Mitra Kalita’s resume reads like a wish list of media powerhouses: the Los Angeles Times, The Wall Street Journal, The Washington Post, Newsday, and the Associated Press, among others. She was a founding editor of Mint, a business newspaper based in New Delhi, and helped launch Indian and African editions for Atlantic Media’s Quartz.
She’s also written two books: Suburban Sahibs, on immigration’s impact on American suburbia, and My Two Indias, a meditation on globalization as well as the economy of Kalita’s home state of Assam.
Now, Kalita has arguably the most wide-ranging and visible role of her career as senior vice president for news, opinion, and programming for CNN Digital. Not only does she lead the national news desk—she oversees efforts to get that news shared and disseminated beyond CNN itself, across social media and any other platform or medium within reach.
“Our news agenda is no longer set in secret or isolation,” says Kalita. “Between what’s going viral and the removal of obstacles to tweet, post, draft letters, or otherwise reach us, audiences play a major role in determining what the news is and in shaping our coverage. That’s democratized our industry immensely and opened us up to so many perspectives.”
In a media landscape driven by technology, working and living in public can be a challenge, but Kalita thinks it’s a worthy one. “The accessibility of journalists is largely a good thing. It allows people to offer feedback on our work, forces journalism and engagement to continue beyond publication, and on a very basic level makes for better story ideas and a broader news agenda.”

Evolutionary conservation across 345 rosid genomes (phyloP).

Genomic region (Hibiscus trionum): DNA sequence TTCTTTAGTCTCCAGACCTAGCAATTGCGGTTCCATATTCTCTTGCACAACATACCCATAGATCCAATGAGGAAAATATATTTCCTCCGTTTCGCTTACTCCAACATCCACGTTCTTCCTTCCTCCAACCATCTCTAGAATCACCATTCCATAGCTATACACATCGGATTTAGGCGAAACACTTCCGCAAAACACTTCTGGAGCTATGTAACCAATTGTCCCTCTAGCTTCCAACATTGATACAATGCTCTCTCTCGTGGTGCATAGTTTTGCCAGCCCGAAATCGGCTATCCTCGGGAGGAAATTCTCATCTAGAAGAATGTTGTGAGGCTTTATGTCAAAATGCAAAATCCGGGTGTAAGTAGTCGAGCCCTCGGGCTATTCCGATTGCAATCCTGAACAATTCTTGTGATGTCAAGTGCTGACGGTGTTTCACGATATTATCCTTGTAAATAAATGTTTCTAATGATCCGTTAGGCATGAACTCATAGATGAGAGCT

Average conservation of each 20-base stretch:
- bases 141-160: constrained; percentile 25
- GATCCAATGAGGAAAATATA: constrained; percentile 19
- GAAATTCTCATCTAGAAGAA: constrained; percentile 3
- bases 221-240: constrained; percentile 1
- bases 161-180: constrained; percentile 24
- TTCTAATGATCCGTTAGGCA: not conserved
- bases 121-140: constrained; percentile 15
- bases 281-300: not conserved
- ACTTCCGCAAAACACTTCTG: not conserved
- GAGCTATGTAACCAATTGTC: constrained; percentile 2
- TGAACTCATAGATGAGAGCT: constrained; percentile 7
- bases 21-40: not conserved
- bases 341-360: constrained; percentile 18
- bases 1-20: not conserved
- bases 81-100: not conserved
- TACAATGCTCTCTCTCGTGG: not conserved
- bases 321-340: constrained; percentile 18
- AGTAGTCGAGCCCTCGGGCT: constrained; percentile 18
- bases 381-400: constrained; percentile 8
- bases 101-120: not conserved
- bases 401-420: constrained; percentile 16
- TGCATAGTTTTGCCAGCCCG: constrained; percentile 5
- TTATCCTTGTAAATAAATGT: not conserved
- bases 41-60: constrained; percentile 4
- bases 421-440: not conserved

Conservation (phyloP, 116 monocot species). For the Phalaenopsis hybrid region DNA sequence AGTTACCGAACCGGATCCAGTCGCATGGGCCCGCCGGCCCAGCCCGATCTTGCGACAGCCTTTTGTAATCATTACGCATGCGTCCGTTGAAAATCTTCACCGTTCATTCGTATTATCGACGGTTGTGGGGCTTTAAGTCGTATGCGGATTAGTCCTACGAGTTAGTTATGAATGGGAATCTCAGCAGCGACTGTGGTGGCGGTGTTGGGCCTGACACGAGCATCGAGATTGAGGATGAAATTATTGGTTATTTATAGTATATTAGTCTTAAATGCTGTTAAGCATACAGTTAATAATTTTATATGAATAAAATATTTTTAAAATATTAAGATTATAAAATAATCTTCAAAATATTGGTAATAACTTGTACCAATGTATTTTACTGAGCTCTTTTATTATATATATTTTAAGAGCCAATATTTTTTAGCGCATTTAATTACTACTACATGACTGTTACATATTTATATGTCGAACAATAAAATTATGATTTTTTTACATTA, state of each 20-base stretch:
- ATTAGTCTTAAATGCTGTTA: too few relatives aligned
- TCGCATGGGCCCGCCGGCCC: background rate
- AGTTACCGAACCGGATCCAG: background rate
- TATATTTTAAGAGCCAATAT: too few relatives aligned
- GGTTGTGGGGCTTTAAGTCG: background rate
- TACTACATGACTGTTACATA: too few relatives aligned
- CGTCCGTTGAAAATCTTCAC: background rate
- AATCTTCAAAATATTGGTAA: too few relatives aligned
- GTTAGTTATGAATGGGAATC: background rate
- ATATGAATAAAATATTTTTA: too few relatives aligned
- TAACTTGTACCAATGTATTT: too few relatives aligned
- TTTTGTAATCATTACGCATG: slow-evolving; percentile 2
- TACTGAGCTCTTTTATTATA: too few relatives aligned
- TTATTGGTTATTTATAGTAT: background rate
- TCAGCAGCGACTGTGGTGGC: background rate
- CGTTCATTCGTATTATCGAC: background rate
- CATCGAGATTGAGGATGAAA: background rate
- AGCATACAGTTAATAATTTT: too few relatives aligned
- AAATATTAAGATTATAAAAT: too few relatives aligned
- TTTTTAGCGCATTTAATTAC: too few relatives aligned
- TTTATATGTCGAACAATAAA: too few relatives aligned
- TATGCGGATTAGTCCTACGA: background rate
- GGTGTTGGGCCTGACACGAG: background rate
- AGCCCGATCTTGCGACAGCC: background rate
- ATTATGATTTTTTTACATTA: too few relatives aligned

CNN holds a dominant position in the news consciousness of America and the world at large—a responsibility Kalita does not take lightly. “I always try to remember that my role is to represent the public, to capture nuance, and to seek and disseminate truth. CNN truly puts facts first, and this feels like the right time to begin stories, narrative, and history with the truth. I also think about our role during times of national crisis—audiences turn to us to understand what is going on. That transcends our identities and has a unique ability to unite us.”
An avid user of social media herself, Kalita mentions as an example something she tweeted to help get through a rough week. “I think many journalists, especially of color, are struggling with the limits of our profession. But think of the newsroom without you. What stories would not get done? What headlines would not be tweaked? What angles go uncovered? Stay. Speak. Challenge. You make a difference.”
Not surprisingly, she firmly believes in the mission of CNN and journalism at large. “We are needed more than ever.”